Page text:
What a Cistercian Loves

The heart of a Cistercian monk or nun is, ultimately, given entirely to the person of Jesus. But monks and nuns over the centuries have learned that certain ways of living support and intensify an intimate relationship with the Lord. We love and actively cultivate these distinctive ways of being human. Below are descriptions of these habits of being under their Greek names by which monks have known them for almost two thousand years.


A person possessing this quality, has no place to call his "home"; no fixed abode upon which he might base a false sense of security. Why should having no place to call "home" be something a monk loves? Because it is the way Jesus Christ lived while he was on earth. As the Lord said of himself, "The Son of Man has nowhere to rest his head." Paradoxically, this love of the life of an exile, moves a Cistercian to stay put in his cell which is for him, a place at the outermost edge of this world; the ante-chamber of heaven.



Anachoresis — SOLITUDE

This ancient word refers to one of a nun's greatest loves—solitude. For centuries, nuns have spoken of a very distinctive experience of solitude which they describe as being "alone with the Alone". (The allure exercised by the "Alone" on a nun's heart does not diminish love or acts of love toward her neighbor but actually gives human love a new and vibrant impetus). Along with work and prayer, solitude represents one of the primary obligations of a nun.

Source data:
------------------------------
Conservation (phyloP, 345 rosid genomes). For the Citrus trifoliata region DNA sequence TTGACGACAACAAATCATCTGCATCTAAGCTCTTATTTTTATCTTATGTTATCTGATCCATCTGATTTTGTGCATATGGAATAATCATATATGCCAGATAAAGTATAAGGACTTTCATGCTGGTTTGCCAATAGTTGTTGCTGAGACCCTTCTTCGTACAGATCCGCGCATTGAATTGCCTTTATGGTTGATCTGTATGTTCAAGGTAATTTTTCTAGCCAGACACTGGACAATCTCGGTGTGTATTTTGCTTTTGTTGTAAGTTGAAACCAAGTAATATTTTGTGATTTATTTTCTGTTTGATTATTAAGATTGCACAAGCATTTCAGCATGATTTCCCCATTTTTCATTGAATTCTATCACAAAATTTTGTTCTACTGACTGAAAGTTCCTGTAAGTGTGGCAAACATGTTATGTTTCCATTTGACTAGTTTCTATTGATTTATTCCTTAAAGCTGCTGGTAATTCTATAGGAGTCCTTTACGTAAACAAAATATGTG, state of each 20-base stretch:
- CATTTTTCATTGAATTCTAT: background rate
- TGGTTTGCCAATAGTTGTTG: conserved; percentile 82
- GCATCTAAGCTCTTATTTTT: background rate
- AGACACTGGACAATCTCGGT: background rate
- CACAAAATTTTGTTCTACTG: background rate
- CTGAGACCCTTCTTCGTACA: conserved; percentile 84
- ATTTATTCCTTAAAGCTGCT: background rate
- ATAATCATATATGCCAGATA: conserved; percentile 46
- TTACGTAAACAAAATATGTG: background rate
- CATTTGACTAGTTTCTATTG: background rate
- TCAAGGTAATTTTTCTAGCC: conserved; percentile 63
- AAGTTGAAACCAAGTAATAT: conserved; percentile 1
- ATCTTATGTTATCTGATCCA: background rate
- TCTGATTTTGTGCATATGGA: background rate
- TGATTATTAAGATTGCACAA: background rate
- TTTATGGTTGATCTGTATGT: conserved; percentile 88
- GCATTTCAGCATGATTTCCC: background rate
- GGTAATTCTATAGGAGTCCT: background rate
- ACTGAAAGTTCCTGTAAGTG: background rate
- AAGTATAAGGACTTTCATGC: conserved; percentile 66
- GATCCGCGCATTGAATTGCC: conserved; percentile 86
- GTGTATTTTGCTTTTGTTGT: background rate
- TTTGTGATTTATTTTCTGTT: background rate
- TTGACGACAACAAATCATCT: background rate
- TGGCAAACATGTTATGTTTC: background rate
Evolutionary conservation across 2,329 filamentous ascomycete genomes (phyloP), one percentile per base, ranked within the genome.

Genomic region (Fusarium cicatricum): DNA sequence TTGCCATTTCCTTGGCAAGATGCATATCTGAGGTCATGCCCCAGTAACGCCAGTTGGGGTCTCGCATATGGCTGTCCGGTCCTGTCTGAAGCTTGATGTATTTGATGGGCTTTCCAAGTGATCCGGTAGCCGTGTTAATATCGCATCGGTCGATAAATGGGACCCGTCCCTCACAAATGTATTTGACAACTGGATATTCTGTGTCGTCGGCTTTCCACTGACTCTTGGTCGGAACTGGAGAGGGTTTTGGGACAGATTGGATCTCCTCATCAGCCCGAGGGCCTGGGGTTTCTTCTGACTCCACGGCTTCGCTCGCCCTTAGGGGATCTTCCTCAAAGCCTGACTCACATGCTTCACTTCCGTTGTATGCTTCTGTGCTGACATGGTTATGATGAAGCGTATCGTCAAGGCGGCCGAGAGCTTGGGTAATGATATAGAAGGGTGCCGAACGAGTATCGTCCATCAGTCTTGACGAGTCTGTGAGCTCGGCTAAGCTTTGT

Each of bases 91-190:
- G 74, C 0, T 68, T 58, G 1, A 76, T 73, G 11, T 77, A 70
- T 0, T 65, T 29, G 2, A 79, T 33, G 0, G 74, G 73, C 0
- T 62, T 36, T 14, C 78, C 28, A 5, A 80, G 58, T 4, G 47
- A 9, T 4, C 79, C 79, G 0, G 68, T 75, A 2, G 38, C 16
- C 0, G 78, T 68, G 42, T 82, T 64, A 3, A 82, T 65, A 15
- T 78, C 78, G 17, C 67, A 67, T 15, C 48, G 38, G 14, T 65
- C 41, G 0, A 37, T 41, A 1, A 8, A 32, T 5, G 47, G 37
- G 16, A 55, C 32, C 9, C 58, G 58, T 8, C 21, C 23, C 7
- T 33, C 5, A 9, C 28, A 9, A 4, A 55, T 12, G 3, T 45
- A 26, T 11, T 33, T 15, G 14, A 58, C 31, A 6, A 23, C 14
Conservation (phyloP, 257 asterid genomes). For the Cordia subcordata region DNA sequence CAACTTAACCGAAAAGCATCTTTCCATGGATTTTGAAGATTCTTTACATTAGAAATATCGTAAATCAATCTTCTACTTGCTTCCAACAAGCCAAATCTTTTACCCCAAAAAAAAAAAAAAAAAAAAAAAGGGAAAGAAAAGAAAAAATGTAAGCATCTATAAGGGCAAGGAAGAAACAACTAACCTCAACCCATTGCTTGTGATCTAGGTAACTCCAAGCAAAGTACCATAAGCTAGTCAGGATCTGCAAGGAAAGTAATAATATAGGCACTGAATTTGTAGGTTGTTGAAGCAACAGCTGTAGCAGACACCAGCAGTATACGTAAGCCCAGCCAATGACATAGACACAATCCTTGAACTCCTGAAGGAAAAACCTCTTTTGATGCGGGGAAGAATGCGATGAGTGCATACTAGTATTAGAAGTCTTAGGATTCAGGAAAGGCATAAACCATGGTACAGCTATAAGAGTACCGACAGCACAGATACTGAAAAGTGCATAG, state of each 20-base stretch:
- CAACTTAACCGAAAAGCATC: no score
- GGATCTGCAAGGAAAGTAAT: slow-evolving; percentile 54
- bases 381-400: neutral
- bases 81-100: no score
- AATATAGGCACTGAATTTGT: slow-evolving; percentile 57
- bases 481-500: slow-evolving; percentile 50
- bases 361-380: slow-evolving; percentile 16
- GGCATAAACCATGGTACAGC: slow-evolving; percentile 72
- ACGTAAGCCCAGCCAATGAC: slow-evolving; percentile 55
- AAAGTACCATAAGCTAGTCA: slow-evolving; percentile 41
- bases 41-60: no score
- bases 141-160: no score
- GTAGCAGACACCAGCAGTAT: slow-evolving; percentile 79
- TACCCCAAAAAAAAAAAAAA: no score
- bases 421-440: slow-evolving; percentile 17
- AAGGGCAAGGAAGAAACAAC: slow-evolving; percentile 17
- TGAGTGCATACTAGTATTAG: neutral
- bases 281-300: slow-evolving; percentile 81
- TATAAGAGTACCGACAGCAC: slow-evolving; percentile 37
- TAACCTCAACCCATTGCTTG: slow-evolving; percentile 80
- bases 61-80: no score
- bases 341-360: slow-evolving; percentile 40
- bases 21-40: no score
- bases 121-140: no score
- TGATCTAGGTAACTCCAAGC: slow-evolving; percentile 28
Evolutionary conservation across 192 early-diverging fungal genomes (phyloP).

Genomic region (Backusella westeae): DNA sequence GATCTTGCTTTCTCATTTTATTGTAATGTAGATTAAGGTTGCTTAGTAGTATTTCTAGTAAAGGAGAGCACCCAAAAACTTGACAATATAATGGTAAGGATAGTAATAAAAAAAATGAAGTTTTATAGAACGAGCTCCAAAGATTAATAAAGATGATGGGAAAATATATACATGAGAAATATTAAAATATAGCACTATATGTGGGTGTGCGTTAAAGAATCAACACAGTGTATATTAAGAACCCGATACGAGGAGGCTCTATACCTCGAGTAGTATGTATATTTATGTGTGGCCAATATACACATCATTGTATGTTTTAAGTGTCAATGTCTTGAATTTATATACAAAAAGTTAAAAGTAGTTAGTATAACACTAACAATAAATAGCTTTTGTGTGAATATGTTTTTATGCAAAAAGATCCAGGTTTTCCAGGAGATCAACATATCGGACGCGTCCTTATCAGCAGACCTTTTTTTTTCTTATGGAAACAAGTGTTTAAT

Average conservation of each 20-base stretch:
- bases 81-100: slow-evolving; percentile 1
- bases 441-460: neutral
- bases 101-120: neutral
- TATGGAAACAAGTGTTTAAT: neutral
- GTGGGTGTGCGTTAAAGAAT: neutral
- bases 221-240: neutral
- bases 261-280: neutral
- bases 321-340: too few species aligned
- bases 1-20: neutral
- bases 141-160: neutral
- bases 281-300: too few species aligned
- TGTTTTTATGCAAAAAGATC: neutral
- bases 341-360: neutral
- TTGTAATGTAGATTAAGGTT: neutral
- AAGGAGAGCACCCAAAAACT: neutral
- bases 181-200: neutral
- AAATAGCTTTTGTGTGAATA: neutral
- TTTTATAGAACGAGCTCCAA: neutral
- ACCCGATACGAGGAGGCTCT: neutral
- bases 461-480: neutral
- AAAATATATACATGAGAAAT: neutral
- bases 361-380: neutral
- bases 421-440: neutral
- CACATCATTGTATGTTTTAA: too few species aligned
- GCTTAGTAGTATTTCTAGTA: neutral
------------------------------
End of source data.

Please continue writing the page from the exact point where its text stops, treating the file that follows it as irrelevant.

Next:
This quality is of the essence of the spirituality of monks and nuns. To be sorry for his sins, draws a Cistercian deep into the mystery of his own heart. Learning the truth about himself, the Cistercian becomes more thoughtful; not so ready to trust his own opinions about things; more willing to listen to what others have to say. This does not mean he takes a somber or depressing view of himself. Admitting, at last, the truth of what he has become, he is animated by an amazing new courage and hope inspired by certainty of God's mercy.

Diakrisis — DISCRETION

According to Anthony of Egypt, the "grandfather" of Christian monasticism, discretion is the "mother of all the virtues"; the virtue that enables a person to exercise all the others to one's benefit. Unless they are watched over and guided by discretion, the other virtues, fasting, the practice of prayer, manual labor, study, etc. will go astray and tend to excess.




A nun doesn't worry about things. It is an expression of faith and love to trust that God will provide for us what we really need. A beautiful and ancient expression of this trust for nuns is material poverty, that is, detachment from material possessions, with the belief that God's grace makes us rich.



Hesychia — INNER QUIET

This is the sweet repose experienced in contemplation of God and His mysteries, especially the mystery of His incarnate Son. Inner quiet is the "crown" of a Cistercian's life and a foretaste of heaven. Cistercians tend to say little about this aspect of their life because to do so would call other people's attention to their personal experience of contemplation. Most of us prefer for our intimate prayer to God to be hidden from other people and known only by God.

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